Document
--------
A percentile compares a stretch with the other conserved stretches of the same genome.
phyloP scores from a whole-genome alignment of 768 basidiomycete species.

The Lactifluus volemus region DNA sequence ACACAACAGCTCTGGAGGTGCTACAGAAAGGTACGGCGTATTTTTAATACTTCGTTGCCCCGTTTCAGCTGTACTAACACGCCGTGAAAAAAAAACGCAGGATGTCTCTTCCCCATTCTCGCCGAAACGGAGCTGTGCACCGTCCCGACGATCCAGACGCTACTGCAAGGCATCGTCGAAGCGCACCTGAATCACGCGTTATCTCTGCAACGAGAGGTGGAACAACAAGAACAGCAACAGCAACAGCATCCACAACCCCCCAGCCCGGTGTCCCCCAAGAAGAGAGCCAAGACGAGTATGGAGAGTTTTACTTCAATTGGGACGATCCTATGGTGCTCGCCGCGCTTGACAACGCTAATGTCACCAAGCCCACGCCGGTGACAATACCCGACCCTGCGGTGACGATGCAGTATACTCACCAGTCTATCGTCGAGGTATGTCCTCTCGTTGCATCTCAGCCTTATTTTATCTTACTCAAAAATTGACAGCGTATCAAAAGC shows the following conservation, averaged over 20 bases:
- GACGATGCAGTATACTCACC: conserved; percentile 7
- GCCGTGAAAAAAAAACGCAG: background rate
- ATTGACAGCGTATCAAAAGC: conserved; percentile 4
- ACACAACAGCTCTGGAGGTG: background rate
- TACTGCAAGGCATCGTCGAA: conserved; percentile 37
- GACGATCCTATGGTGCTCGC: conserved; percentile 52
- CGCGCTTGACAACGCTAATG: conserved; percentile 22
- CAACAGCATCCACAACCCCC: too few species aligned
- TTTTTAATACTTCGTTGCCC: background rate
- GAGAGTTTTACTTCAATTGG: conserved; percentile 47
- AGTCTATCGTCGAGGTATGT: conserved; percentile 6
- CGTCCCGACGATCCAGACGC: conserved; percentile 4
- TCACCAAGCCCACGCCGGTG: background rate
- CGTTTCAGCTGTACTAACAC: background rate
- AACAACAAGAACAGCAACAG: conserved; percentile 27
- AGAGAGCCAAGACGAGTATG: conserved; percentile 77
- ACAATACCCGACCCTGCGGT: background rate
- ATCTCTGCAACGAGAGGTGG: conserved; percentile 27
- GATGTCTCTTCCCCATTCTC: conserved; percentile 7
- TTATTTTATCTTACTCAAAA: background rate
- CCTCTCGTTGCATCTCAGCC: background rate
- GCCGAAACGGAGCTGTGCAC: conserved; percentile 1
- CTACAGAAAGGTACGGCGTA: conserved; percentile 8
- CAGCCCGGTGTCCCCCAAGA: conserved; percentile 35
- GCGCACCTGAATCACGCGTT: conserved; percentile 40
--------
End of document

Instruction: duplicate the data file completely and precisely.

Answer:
A percentile compares a stretch with the other conserved stretches of the same genome.
phyloP scores from a whole-genome alignment of 768 basidiomycete species.

The Lactifluus volemus region DNA sequence ACACAACAGCTCTGGAGGTGCTACAGAAAGGTACGGCGTATTTTTAATACTTCGTTGCCCCGTTTCAGCTGTACTAACACGCCGTGAAAAAAAAACGCAGGATGTCTCTTCCCCATTCTCGCCGAAACGGAGCTGTGCACCGTCCCGACGATCCAGACGCTACTGCAAGGCATCGTCGAAGCGCACCTGAATCACGCGTTATCTCTGCAACGAGAGGTGGAACAACAAGAACAGCAACAGCAACAGCATCCACAACCCCCCAGCCCGGTGTCCCCCAAGAAGAGAGCCAAGACGAGTATGGAGAGTTTTACTTCAATTGGGACGATCCTATGGTGCTCGCCGCGCTTGACAACGCTAATGTCACCAAGCCCACGCCGGTGACAATACCCGACCCTGCGGTGACGATGCAGTATACTCACCAGTCTATCGTCGAGGTATGTCCTCTCGTTGCATCTCAGCCTTATTTTATCTTACTCAAAAATTGACAGCGTATCAAAAGC shows the following conservation, averaged over 20 bases:
- GACGATGCAGTATACTCACC: conserved; percentile 7
- GCCGTGAAAAAAAAACGCAG: background rate
- ATTGACAGCGTATCAAAAGC: conserved; percentile 4
- ACACAACAGCTCTGGAGGTG: background rate
- TACTGCAAGGCATCGTCGAA: conserved; percentile 37
- GACGATCCTATGGTGCTCGC: conserved; percentile 52
- CGCGCTTGACAACGCTAATG: conserved; percentile 22
- CAACAGCATCCACAACCCCC: too few species aligned
- TTTTTAATACTTCGTTGCCC: background rate
- GAGAGTTTTACTTCAATTGG: conserved; percentile 47
- AGTCTATCGTCGAGGTATGT: conserved; percentile 6
- CGTCCCGACGATCCAGACGC: conserved; percentile 4
- TCACCAAGCCCACGCCGGTG: background rate
- CGTTTCAGCTGTACTAACAC: background rate
- AACAACAAGAACAGCAACAG: conserved; percentile 27
- AGAGAGCCAAGACGAGTATG: conserved; percentile 77
- ACAATACCCGACCCTGCGGT: background rate
- ATCTCTGCAACGAGAGGTGG: conserved; percentile 27
- GATGTCTCTTCCCCATTCTC: conserved; percentile 7
- TTATTTTATCTTACTCAAAA: background rate
- CCTCTCGTTGCATCTCAGCC: background rate
- GCCGAAACGGAGCTGTGCAC: conserved; percentile 1
- CTACAGAAAGGTACGGCGTA: conserved; percentile 8
- CAGCCCGGTGTCCCCCAAGA: conserved; percentile 35
- GCGCACCTGAATCACGCGTT: conserved; percentile 40